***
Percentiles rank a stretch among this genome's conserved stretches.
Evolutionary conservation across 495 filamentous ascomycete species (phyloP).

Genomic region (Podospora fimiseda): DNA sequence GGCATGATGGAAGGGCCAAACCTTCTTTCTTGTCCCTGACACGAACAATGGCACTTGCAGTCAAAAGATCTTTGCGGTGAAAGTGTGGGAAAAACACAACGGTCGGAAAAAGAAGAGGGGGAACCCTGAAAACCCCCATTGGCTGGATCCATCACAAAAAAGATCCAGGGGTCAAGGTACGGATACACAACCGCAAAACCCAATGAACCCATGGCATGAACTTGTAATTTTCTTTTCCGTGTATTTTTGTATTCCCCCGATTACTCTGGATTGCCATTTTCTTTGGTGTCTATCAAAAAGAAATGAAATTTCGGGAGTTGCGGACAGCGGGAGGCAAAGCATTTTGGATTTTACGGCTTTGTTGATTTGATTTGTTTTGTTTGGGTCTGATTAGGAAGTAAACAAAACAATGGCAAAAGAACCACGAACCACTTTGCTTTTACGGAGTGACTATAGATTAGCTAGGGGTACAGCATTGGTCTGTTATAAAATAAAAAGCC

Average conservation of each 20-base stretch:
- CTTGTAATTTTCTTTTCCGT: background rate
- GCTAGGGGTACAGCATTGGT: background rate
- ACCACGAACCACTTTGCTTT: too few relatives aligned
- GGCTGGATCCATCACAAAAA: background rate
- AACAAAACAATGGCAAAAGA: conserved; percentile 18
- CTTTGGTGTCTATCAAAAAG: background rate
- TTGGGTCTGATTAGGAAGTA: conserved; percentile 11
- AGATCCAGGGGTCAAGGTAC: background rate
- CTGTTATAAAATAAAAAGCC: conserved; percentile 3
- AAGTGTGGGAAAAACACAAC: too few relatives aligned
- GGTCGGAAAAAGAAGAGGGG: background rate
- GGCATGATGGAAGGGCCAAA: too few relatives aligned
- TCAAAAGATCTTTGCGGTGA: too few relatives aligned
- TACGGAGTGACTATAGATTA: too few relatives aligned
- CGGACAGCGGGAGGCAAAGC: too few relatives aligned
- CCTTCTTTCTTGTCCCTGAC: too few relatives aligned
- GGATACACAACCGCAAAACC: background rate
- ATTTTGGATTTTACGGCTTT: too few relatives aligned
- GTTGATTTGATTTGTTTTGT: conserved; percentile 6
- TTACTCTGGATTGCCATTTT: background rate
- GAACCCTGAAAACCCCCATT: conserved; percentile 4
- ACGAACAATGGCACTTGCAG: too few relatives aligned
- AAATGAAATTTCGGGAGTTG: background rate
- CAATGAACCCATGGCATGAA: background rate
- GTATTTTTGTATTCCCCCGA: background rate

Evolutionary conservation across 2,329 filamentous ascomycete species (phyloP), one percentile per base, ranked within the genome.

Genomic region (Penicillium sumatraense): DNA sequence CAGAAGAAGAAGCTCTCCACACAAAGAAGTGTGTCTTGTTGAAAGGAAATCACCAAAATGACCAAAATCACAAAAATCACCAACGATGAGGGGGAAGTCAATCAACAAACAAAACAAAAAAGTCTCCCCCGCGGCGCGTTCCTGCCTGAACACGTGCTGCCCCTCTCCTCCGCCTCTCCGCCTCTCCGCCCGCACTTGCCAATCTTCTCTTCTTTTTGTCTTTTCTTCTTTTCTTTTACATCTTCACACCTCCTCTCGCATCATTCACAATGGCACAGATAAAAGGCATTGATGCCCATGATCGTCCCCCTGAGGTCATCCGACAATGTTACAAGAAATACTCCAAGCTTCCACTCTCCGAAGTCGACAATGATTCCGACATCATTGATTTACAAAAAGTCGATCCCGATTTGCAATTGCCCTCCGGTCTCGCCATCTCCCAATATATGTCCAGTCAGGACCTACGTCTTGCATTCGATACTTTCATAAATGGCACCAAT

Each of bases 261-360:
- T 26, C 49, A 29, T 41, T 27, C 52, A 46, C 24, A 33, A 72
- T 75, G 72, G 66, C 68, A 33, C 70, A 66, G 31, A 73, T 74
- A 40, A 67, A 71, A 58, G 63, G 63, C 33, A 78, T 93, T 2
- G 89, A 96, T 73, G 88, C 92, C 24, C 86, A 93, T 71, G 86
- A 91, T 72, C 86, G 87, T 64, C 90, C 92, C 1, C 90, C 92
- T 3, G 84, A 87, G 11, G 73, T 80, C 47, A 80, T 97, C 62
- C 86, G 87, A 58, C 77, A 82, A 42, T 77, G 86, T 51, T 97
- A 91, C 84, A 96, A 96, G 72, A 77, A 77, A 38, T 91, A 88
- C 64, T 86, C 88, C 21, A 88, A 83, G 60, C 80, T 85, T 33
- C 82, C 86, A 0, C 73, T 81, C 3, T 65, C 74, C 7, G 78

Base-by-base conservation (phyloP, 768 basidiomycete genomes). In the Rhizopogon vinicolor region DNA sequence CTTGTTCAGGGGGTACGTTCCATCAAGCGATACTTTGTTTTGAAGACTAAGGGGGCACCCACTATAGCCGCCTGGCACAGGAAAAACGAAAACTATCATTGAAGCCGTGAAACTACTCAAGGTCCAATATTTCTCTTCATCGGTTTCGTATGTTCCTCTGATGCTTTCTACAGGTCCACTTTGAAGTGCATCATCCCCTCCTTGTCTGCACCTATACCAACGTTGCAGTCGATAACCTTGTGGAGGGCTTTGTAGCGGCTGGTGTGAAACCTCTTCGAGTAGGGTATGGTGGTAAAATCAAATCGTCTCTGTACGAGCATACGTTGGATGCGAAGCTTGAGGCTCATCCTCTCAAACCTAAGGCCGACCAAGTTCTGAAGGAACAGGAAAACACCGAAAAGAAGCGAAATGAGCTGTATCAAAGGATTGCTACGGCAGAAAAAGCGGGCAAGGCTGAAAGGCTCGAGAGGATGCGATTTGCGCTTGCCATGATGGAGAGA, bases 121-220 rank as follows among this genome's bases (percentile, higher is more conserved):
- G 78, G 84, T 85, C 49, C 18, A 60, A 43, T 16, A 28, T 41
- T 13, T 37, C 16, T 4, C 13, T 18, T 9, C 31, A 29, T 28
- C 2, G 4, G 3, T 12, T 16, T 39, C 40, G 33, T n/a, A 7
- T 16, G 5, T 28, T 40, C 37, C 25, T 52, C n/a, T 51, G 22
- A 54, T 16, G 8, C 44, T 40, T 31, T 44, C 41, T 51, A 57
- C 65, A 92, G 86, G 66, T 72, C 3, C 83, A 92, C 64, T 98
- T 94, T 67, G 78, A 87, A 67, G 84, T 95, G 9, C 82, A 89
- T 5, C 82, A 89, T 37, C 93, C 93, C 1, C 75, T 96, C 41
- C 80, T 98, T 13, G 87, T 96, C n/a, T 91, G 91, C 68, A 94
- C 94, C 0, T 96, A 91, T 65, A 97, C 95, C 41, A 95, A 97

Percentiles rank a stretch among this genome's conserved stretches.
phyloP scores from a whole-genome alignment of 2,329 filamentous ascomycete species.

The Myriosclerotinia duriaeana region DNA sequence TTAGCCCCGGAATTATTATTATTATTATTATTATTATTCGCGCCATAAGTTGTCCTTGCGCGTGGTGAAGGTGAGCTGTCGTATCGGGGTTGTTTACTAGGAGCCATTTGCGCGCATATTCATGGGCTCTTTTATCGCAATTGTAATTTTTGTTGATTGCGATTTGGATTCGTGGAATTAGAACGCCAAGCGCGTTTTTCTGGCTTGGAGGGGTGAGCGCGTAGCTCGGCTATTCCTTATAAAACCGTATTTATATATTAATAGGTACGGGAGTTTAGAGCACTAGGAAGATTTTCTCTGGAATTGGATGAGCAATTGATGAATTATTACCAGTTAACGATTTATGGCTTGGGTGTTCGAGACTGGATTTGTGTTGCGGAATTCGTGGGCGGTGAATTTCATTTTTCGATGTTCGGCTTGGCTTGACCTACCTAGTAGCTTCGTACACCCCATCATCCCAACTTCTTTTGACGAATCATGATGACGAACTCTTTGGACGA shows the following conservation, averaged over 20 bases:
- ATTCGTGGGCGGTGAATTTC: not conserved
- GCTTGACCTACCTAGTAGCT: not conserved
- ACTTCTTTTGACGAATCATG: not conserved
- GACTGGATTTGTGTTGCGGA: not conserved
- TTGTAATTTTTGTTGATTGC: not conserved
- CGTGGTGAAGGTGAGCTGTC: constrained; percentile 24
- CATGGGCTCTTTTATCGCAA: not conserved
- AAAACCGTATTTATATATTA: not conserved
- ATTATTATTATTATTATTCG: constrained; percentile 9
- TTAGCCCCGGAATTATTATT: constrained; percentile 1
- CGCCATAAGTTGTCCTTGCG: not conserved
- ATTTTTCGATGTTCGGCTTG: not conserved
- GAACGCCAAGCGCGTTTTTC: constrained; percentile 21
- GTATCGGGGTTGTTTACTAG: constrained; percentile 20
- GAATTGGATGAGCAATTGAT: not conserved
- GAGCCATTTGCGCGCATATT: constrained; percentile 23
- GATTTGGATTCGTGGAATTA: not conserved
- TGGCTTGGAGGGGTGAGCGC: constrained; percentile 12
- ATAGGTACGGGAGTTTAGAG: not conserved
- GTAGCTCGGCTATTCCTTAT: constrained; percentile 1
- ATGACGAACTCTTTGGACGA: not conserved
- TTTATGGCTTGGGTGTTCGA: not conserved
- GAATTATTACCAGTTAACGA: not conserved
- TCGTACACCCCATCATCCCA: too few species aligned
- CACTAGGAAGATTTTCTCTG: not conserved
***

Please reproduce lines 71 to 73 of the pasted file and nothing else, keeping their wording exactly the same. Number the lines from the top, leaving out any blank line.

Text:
- GAATTGGATGAGCAATTGAT: not conserved
- GAGCCATTTGCGCGCATATT: constrained; percentile 23
- GATTTGGATTCGTGGAATTA: not conserved